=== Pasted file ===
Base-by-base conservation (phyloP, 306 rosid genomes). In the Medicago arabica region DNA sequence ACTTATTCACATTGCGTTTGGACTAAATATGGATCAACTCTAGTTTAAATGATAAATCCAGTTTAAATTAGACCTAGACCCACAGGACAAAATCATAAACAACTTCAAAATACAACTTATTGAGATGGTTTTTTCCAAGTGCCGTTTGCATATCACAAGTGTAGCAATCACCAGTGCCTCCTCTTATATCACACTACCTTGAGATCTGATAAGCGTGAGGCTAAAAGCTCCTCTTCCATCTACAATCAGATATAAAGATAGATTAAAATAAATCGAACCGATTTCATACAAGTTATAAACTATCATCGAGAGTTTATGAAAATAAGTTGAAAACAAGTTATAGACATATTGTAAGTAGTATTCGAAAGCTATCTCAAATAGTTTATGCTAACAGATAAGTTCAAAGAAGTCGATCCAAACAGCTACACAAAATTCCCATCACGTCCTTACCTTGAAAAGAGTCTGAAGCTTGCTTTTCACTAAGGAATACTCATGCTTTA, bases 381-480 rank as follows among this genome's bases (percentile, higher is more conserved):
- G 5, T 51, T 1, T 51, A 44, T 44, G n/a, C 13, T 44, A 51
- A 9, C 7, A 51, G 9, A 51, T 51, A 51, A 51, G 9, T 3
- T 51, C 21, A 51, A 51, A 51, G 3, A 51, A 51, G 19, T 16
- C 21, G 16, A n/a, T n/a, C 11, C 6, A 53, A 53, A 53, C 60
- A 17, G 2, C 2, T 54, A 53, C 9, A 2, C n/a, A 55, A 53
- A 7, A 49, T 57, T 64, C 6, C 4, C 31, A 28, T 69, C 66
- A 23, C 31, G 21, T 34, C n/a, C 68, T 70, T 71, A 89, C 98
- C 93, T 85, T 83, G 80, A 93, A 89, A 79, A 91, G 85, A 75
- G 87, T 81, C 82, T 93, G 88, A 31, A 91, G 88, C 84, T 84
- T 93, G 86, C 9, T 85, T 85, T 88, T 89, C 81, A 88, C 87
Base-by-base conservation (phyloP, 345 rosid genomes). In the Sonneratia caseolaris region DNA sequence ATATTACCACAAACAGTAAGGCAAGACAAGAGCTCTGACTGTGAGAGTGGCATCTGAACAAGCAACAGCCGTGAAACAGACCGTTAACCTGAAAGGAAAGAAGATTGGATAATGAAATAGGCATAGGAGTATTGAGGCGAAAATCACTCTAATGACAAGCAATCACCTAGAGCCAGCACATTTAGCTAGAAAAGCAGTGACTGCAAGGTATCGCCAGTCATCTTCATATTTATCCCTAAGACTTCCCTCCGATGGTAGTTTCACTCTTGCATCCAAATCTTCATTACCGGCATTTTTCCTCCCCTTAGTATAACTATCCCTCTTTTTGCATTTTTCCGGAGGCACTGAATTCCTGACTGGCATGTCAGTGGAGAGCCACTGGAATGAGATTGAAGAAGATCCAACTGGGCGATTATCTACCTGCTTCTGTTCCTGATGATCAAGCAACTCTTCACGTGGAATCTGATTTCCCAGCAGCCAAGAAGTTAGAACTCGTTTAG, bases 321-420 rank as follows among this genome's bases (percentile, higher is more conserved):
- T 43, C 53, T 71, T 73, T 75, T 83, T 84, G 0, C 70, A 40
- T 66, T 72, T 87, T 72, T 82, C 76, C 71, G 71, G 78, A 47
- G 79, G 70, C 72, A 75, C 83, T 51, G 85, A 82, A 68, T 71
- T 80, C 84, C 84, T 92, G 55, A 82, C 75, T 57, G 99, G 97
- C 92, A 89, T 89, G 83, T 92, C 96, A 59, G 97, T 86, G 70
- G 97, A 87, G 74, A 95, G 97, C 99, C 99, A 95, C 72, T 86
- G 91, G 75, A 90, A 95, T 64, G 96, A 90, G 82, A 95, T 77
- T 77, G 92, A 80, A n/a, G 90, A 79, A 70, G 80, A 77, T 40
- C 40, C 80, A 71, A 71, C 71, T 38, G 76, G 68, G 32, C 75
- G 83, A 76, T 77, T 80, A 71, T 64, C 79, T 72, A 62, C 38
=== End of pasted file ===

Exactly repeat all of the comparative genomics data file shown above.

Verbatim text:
Base-by-base conservation (phyloP, 306 rosid genomes). In the Medicago arabica region DNA sequence ACTTATTCACATTGCGTTTGGACTAAATATGGATCAACTCTAGTTTAAATGATAAATCCAGTTTAAATTAGACCTAGACCCACAGGACAAAATCATAAACAACTTCAAAATACAACTTATTGAGATGGTTTTTTCCAAGTGCCGTTTGCATATCACAAGTGTAGCAATCACCAGTGCCTCCTCTTATATCACACTACCTTGAGATCTGATAAGCGTGAGGCTAAAAGCTCCTCTTCCATCTACAATCAGATATAAAGATAGATTAAAATAAATCGAACCGATTTCATACAAGTTATAAACTATCATCGAGAGTTTATGAAAATAAGTTGAAAACAAGTTATAGACATATTGTAAGTAGTATTCGAAAGCTATCTCAAATAGTTTATGCTAACAGATAAGTTCAAAGAAGTCGATCCAAACAGCTACACAAAATTCCCATCACGTCCTTACCTTGAAAAGAGTCTGAAGCTTGCTTTTCACTAAGGAATACTCATGCTTTA, bases 381-480 rank as follows among this genome's bases (percentile, higher is more conserved):
- G 5, T 51, T 1, T 51, A 44, T 44, G n/a, C 13, T 44, A 51
- A 9, C 7, A 51, G 9, A 51, T 51, A 51, A 51, G 9, T 3
- T 51, C 21, A 51, A 51, A 51, G 3, A 51, A 51, G 19, T 16
- C 21, G 16, A n/a, T n/a, C 11, C 6, A 53, A 53, A 53, C 60
- A 17, G 2, C 2, T 54, A 53, C 9, A 2, C n/a, A 55, A 53
- A 7, A 49, T 57, T 64, C 6, C 4, C 31, A 28, T 69, C 66
- A 23, C 31, G 21, T 34, C n/a, C 68, T 70, T 71, A 89, C 98
- C 93, T 85, T 83, G 80, A 93, A 89, A 79, A 91, G 85, A 75
- G 87, T 81, C 82, T 93, G 88, A 31, A 91, G 88, C 84, T 84
- T 93, G 86, C 9, T 85, T 85, T 88, T 89, C 81, A 88, C 87
Base-by-base conservation (phyloP, 345 rosid genomes). In the Sonneratia caseolaris region DNA sequence ATATTACCACAAACAGTAAGGCAAGACAAGAGCTCTGACTGTGAGAGTGGCATCTGAACAAGCAACAGCCGTGAAACAGACCGTTAACCTGAAAGGAAAGAAGATTGGATAATGAAATAGGCATAGGAGTATTGAGGCGAAAATCACTCTAATGACAAGCAATCACCTAGAGCCAGCACATTTAGCTAGAAAAGCAGTGACTGCAAGGTATCGCCAGTCATCTTCATATTTATCCCTAAGACTTCCCTCCGATGGTAGTTTCACTCTTGCATCCAAATCTTCATTACCGGCATTTTTCCTCCCCTTAGTATAACTATCCCTCTTTTTGCATTTTTCCGGAGGCACTGAATTCCTGACTGGCATGTCAGTGGAGAGCCACTGGAATGAGATTGAAGAAGATCCAACTGGGCGATTATCTACCTGCTTCTGTTCCTGATGATCAAGCAACTCTTCACGTGGAATCTGATTTCCCAGCAGCCAAGAAGTTAGAACTCGTTTAG, bases 321-420 rank as follows among this genome's bases (percentile, higher is more conserved):
- T 43, C 53, T 71, T 73, T 75, T 83, T 84, G 0, C 70, A 40
- T 66, T 72, T 87, T 72, T 82, C 76, C 71, G 71, G 78, A 47
- G 79, G 70, C 72, A 75, C 83, T 51, G 85, A 82, A 68, T 71
- T 80, C 84, C 84, T 92, G 55, A 82, C 75, T 57, G 99, G 97
- C 92, A 89, T 89, G 83, T 92, C 96, A 59, G 97, T 86, G 70
- G 97, A 87, G 74, A 95, G 97, C 99, C 99, A 95, C 72, T 86
- G 91, G 75, A 90, A 95, T 64, G 96, A 90, G 82, A 95, T 77
- T 77, G 92, A 80, A n/a, G 90, A 79, A 70, G 80, A 77, T 40
- C 40, C 80, A 71, A 71, C 71, T 38, G 76, G 68, G 32, C 75
- G 83, A 76, T 77, T 80, A 71, T 64, C 79, T 72, A 62, C 38